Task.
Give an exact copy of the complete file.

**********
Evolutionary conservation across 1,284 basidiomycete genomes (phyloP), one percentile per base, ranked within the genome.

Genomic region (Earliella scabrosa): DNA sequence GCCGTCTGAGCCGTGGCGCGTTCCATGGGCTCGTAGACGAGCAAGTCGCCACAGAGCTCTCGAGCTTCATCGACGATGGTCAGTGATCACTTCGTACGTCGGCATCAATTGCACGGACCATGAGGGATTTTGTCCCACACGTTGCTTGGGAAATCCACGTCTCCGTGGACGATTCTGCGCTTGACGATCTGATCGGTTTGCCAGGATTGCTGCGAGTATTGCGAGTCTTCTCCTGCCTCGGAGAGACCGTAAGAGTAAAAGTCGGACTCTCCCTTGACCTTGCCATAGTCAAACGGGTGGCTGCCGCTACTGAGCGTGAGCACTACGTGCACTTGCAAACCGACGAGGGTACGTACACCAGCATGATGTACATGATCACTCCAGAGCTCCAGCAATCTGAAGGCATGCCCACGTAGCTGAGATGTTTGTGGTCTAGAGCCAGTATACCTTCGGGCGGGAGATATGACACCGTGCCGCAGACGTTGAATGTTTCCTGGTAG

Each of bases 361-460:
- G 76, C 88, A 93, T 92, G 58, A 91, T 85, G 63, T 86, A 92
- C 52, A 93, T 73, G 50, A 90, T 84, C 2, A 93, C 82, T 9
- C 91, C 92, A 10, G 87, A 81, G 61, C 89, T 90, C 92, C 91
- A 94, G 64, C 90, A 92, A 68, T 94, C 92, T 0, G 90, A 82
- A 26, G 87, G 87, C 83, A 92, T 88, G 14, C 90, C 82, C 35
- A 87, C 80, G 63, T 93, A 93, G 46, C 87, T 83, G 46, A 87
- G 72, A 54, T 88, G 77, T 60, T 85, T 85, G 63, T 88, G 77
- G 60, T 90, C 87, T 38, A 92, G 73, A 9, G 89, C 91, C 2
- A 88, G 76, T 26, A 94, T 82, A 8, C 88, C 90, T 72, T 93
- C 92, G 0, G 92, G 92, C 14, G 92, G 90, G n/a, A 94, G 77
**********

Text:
Evolutionary conservation across 1,284 basidiomycete genomes (phyloP), one percentile per base, ranked within the genome.

Genomic region (Earliella scabrosa): DNA sequence GCCGTCTGAGCCGTGGCGCGTTCCATGGGCTCGTAGACGAGCAAGTCGCCACAGAGCTCTCGAGCTTCATCGACGATGGTCAGTGATCACTTCGTACGTCGGCATCAATTGCACGGACCATGAGGGATTTTGTCCCACACGTTGCTTGGGAAATCCACGTCTCCGTGGACGATTCTGCGCTTGACGATCTGATCGGTTTGCCAGGATTGCTGCGAGTATTGCGAGTCTTCTCCTGCCTCGGAGAGACCGTAAGAGTAAAAGTCGGACTCTCCCTTGACCTTGCCATAGTCAAACGGGTGGCTGCCGCTACTGAGCGTGAGCACTACGTGCACTTGCAAACCGACGAGGGTACGTACACCAGCATGATGTACATGATCACTCCAGAGCTCCAGCAATCTGAAGGCATGCCCACGTAGCTGAGATGTTTGTGGTCTAGAGCCAGTATACCTTCGGGCGGGAGATATGACACCGTGCCGCAGACGTTGAATGTTTCCTGGTAG

Each of bases 361-460:
- G 76, C 88, A 93, T 92, G 58, A 91, T 85, G 63, T 86, A 92
- C 52, A 93, T 73, G 50, A 90, T 84, C 2, A 93, C 82, T 9
- C 91, C 92, A 10, G 87, A 81, G 61, C 89, T 90, C 92, C 91
- A 94, G 64, C 90, A 92, A 68, T 94, C 92, T 0, G 90, A 82
- A 26, G 87, G 87, C 83, A 92, T 88, G 14, C 90, C 82, C 35
- A 87, C 80, G 63, T 93, A 93, G 46, C 87, T 83, G 46, A 87
- G 72, A 54, T 88, G 77, T 60, T 85, T 85, G 63, T 88, G 77
- G 60, T 90, C 87, T 38, A 92, G 73, A 9, G 89, C 91, C 2
- A 88, G 76, T 26, A 94, T 82, A 8, C 88, C 90, T 72, T 93
- C 92, G 0, G 92, G 92, C 14, G 92, G 90, G n/a, A 94, G 77